One thing that has always bothered me about a vast majority of standard Hollywood cinema is the fact that the viewer is given little to no opportunity to actually think about what they are seeing. So often every little detail is over explained with scenes of ill-placed dialogue that serve no other purpose than to tell the viewer what they should or shouldn't be feeling at any given moment. Sometimes there are the little visual cues that point out each and every minuscule detail about what is happening on screen, even though you could very well figure it out on your own within the confines of the scene and how it plays out for the characters.
On the flip side, exposition can sometimes be necessary in certain situations, and I have no problem when it is done in a way that supports the story instead of bogging it down with useless details. It all comes down to how the film is presented and if we the audience are treated like we have a smidgen of smarts left in that oversaturated dome that sits on our shoulders.
This plays right into my thoughts on the semi-short film, See the Sea, from French writer/director, Francois Ozon. See the Sea (non-freedom translation: Regarde la mer) is not exactly the type of film that's easy to review, simply because to get into too much detail can really spoil the impact of the film. However, I still feel the need to share it because I found it to be an interesting watch and one that can easily be accessed on the good ol' Netflix instant watch.
See the Sea follows a young mother named Sasha (Sasha Hails) who, along with her baby daughter, is waiting for her husband to return home from a long business trip. Meanwhile, Sasha takes in an oddball drifter name Tatiana (Marina de Van). There's honestly not too much more to say about the plot without unnecessarily touching on specific moments and giving away too much about the film itself, but it should be noted the difference in which the two women are presented.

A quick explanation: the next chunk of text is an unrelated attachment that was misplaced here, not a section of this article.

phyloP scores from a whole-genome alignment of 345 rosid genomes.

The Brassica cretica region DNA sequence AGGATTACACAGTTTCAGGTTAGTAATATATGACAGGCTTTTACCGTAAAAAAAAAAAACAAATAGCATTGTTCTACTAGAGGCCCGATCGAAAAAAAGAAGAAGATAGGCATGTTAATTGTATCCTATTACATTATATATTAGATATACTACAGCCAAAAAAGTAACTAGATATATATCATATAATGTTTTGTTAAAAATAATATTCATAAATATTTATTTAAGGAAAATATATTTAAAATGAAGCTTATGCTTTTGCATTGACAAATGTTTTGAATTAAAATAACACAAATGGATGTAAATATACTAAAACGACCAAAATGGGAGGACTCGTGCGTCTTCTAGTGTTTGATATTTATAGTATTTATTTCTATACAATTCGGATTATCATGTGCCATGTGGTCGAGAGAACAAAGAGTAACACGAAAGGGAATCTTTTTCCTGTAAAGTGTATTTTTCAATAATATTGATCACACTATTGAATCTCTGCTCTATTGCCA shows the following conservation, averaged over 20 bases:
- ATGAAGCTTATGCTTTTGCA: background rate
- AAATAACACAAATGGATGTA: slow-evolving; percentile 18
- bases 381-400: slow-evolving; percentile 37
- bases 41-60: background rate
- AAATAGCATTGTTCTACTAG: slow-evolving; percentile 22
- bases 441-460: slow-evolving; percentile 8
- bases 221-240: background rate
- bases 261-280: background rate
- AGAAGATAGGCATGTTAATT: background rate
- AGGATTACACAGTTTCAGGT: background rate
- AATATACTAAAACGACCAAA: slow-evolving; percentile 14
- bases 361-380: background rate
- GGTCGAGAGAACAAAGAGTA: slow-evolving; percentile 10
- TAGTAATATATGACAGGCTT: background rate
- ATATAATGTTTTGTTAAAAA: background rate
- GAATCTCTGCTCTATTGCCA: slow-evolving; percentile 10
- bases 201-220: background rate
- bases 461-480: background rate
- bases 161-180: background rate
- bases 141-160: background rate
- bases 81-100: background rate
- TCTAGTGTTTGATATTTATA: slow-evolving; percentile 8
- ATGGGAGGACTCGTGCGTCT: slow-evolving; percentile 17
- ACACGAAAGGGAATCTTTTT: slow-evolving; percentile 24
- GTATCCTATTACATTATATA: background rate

Tatiana is a street savvy loner who is a bit rough around the edges and can best be described as (or at least appearing to be) damaged goods. On the other hand, Sasha is a bit naïve, overly trusting and seemingly happy. She's carelessly (and curiously) open to any sort of company for the simple fact that she wants to curb her boredom (and possibly a slight sexual appetite). What it boils down to is, one seems to have it all, while the other seems to have nothing, but there is something that each of the two characters can gain from one another.
Now, the distracting part about a film like See the Sea is the fact that it's a thriller of sorts. A thriller is what it's sold as, it's what the blurb alludes to on the home video release and, quite frankly, it's why I watched the movie in the first place. That and it's 52 minutes long. So when you go into the movie itself, there is a preconceived notion of what to expect, but that is not at all what is served up to the viewer.
While there are some incredibly odd and eyebrow raising occurrences in this film, as well as already being aware that there was something that would "thrill me," See the Sea doesn't come at the audience with its thriller dick in its hand spewing out the usual troupes found within the genre. Everything is sold to the viewer with the subtly of a growing fingernail. There is little to no music or falsely generated tension, and things are allowed to unfold naturally, with moments tossed in that make you wonder where exactly this one is going to end up.
There were no moments where I felt as if I was being told how I should be feeling; I was being allowed to feel it for myself. Thankfully, a lot of what I felt was driven by curiosity and a desire to know where exactly the movie was taking me. See the Sea is not exactly an exciting film, but that's sort of the point. It's realistic in how things progress for the characters, and that reflects greatly in how things progress for the viewer, too. There is no actual foreshadowing in real life outside of possible little clues to who people really are, and that is how See the Sea handles its character's and their individual progressions.
There's a lot to be said about the two female leads and their respective intricacies in this film, and that's very difficult to discuss in great length as to get too far into either of their psyches could possibly give you an idea of where the film will go, and I would much rather you find that out for yourself. Then we can talk. Either way, See the Sea is a high recommend because it is interesting, it's well put together, it will leave an impact on you, it's artistic, but not at all pretentious, and the ending will make you want to backtrack in your mind with the intention of processing everything that happened before the anti-climax.